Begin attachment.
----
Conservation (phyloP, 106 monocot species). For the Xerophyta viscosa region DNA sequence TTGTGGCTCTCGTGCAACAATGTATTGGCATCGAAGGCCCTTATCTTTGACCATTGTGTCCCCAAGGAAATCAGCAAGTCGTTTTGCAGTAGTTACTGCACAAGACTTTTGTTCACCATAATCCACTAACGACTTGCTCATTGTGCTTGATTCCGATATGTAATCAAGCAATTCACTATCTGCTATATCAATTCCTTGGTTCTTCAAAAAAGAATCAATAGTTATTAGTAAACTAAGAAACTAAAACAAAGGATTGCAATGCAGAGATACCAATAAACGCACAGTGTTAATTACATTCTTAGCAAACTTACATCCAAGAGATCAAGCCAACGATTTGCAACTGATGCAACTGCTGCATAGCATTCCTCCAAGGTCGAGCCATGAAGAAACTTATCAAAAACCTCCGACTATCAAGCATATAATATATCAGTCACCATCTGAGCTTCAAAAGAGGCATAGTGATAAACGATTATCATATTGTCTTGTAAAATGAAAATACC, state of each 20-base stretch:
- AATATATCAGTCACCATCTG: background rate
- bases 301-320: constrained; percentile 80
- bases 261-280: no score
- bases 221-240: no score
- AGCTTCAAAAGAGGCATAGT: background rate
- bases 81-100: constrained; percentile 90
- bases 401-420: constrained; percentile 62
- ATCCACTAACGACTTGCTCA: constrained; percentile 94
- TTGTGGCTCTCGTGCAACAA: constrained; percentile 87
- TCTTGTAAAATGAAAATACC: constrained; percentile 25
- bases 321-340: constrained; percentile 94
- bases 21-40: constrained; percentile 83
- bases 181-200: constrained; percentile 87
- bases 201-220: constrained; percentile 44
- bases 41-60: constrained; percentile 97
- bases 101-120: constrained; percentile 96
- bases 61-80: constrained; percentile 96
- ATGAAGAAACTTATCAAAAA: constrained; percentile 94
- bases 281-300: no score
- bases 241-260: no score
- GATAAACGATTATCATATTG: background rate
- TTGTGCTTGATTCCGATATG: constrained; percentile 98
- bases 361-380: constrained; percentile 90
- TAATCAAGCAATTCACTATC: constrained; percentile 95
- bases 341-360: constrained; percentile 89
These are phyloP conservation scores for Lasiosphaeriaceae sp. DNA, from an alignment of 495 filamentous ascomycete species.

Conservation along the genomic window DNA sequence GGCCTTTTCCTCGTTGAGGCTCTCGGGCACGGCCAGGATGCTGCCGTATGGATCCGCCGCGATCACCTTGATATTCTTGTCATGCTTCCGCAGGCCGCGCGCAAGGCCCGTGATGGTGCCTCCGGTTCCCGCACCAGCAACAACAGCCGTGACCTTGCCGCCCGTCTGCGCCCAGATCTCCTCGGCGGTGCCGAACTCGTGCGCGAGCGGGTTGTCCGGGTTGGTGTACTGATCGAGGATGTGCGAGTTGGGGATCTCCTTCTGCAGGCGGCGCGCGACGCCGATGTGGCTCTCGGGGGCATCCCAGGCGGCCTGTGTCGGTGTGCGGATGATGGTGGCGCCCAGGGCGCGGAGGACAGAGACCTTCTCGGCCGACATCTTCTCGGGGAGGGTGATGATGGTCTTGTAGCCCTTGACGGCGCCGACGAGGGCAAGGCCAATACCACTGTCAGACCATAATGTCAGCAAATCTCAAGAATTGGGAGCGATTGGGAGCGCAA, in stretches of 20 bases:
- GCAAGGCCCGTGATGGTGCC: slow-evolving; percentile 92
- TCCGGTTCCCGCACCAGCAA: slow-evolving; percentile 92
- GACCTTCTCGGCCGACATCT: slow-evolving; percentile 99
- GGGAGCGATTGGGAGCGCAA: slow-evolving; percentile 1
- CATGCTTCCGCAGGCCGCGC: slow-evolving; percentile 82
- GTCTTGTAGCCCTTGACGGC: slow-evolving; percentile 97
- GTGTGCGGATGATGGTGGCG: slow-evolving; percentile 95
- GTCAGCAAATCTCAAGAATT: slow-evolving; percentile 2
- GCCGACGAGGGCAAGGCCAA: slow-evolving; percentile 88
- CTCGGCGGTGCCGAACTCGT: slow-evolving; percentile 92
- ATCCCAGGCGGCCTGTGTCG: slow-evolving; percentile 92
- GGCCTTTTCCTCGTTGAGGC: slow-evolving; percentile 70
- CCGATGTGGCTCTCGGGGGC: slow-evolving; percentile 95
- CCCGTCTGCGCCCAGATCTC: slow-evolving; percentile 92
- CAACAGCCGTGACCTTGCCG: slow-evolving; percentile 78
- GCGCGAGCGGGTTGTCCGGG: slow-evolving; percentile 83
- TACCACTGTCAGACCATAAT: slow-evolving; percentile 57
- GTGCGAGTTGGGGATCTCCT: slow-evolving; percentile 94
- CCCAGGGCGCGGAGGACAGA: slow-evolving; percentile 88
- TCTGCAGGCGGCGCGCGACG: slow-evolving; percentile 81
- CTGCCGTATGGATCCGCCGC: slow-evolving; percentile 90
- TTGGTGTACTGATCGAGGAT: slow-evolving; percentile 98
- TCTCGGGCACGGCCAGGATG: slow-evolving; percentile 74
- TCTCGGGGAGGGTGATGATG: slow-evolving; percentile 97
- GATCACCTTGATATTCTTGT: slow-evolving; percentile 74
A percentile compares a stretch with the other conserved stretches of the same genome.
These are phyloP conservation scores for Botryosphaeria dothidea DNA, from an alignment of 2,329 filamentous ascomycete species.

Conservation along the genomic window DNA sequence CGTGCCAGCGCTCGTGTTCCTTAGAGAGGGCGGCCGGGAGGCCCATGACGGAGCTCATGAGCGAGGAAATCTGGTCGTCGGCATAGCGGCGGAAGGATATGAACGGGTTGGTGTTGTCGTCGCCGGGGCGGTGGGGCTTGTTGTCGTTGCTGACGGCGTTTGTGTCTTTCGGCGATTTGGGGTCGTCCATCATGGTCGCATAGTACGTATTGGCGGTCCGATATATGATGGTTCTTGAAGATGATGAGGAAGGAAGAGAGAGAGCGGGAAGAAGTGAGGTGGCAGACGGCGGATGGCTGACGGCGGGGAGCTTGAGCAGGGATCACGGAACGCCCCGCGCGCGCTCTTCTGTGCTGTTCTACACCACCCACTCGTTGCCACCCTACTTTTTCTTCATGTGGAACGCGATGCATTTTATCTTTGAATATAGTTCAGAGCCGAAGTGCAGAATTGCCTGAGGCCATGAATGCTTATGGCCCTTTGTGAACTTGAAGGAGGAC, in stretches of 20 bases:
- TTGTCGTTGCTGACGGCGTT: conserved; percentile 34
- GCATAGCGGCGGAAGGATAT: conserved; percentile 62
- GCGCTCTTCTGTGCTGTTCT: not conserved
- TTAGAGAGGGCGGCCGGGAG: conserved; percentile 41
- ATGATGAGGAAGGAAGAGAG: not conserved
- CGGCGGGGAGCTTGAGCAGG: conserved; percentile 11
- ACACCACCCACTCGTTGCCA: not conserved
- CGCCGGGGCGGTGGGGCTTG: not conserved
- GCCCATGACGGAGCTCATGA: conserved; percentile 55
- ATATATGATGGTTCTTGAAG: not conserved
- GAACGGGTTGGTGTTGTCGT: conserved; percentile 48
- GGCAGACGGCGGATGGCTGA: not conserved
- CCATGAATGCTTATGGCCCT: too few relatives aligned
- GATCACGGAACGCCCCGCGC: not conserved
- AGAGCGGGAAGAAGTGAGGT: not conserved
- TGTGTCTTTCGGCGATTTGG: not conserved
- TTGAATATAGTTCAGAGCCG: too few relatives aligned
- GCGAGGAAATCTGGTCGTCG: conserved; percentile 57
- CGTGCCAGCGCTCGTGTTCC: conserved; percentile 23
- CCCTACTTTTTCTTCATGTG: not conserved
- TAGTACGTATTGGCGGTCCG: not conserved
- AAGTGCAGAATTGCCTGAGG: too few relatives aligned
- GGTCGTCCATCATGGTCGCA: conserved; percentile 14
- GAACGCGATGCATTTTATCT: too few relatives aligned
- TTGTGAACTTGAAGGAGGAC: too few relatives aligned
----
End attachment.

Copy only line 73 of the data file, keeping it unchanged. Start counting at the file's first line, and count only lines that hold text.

- TTGAATATAGTTCAGAGCCG: too few relatives aligned